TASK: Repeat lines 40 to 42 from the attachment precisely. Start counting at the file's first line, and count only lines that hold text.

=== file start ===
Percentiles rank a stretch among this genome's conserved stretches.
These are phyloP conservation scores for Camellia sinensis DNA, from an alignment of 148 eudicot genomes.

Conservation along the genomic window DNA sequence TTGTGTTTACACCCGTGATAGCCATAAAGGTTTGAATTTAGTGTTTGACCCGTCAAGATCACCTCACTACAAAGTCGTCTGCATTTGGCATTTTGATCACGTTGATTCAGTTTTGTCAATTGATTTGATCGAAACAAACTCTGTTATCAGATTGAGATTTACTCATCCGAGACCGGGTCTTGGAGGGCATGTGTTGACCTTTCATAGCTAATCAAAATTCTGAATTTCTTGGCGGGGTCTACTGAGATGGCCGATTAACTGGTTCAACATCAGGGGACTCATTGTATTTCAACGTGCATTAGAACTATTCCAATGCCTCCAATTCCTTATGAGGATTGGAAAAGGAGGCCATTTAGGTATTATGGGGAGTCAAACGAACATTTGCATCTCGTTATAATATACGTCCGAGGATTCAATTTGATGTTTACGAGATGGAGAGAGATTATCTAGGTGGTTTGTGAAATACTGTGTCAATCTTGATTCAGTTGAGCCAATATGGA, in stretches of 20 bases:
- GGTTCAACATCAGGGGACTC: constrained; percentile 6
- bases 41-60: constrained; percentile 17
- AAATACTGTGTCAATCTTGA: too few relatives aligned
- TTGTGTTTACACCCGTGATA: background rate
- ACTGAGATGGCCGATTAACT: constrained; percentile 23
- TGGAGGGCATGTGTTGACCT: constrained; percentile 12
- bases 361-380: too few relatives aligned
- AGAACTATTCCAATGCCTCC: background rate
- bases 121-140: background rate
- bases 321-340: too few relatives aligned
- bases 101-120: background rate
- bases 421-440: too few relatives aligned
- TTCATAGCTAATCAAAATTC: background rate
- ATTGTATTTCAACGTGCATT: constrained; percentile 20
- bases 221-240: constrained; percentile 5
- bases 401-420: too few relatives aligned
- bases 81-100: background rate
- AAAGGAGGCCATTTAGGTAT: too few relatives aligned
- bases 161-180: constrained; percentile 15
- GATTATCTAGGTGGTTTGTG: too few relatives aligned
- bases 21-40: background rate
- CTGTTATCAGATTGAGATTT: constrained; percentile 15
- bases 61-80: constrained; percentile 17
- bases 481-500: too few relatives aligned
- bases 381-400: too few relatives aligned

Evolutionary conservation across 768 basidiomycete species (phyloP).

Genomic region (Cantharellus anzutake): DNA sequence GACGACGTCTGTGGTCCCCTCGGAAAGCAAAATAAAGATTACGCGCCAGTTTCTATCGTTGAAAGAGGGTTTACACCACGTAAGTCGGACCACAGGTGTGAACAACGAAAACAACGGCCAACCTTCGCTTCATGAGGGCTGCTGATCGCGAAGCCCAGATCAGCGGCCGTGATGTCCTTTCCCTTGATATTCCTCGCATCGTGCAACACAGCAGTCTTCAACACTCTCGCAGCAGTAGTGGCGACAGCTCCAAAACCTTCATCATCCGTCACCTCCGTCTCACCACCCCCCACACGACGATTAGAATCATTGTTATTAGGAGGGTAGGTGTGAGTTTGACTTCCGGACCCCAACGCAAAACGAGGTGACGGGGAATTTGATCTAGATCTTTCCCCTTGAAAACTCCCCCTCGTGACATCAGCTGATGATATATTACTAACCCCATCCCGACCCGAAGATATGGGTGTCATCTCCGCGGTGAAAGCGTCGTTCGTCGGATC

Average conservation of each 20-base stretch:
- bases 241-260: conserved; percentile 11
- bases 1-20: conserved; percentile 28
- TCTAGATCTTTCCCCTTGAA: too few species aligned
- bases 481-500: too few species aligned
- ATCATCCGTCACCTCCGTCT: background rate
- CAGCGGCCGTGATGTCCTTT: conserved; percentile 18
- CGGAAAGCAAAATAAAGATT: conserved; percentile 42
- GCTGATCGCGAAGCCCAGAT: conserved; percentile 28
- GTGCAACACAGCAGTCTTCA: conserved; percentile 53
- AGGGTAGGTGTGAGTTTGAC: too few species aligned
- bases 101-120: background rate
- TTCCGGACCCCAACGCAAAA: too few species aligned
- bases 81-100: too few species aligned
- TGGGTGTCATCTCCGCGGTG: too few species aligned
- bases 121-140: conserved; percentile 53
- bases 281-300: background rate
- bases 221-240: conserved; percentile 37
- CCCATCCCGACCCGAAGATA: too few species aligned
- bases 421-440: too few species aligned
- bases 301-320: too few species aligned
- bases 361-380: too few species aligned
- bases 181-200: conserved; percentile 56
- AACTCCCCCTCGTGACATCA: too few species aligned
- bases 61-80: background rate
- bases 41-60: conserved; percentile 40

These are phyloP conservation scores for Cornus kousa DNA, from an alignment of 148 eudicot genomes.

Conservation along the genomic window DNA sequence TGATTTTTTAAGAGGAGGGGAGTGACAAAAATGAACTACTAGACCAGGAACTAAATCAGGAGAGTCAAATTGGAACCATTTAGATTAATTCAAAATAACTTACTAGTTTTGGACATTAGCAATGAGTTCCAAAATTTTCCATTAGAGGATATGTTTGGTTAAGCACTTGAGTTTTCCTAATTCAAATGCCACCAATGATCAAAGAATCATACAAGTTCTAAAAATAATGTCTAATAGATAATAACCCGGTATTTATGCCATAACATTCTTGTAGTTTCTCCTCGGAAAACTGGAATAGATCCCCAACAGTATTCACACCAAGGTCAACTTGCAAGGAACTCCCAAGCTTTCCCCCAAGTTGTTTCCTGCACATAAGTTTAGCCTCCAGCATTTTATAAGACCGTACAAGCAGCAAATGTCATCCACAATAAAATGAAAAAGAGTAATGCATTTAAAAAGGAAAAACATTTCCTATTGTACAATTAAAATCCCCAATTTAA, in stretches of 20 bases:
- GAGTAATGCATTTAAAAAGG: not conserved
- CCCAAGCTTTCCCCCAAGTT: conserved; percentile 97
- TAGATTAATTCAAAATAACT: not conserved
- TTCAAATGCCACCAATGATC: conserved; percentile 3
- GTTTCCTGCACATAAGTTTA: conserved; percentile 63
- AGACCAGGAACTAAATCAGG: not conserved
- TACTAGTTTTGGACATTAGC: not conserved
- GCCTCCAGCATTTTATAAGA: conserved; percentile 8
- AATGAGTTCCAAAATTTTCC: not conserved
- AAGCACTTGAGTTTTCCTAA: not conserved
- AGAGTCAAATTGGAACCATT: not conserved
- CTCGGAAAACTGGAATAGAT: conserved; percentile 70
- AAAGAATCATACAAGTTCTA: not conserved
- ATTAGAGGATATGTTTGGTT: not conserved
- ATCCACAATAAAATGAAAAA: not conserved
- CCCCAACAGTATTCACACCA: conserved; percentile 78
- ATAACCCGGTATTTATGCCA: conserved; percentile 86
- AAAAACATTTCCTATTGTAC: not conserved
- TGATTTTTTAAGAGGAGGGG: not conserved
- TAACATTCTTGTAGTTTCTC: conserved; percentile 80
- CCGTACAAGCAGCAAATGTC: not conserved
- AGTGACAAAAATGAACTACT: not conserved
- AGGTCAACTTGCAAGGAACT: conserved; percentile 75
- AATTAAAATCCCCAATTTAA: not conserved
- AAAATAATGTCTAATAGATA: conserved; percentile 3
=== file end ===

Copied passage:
- GTGCAACACAGCAGTCTTCA: conserved; percentile 53
- AGGGTAGGTGTGAGTTTGAC: too few species aligned
- bases 101-120: background rate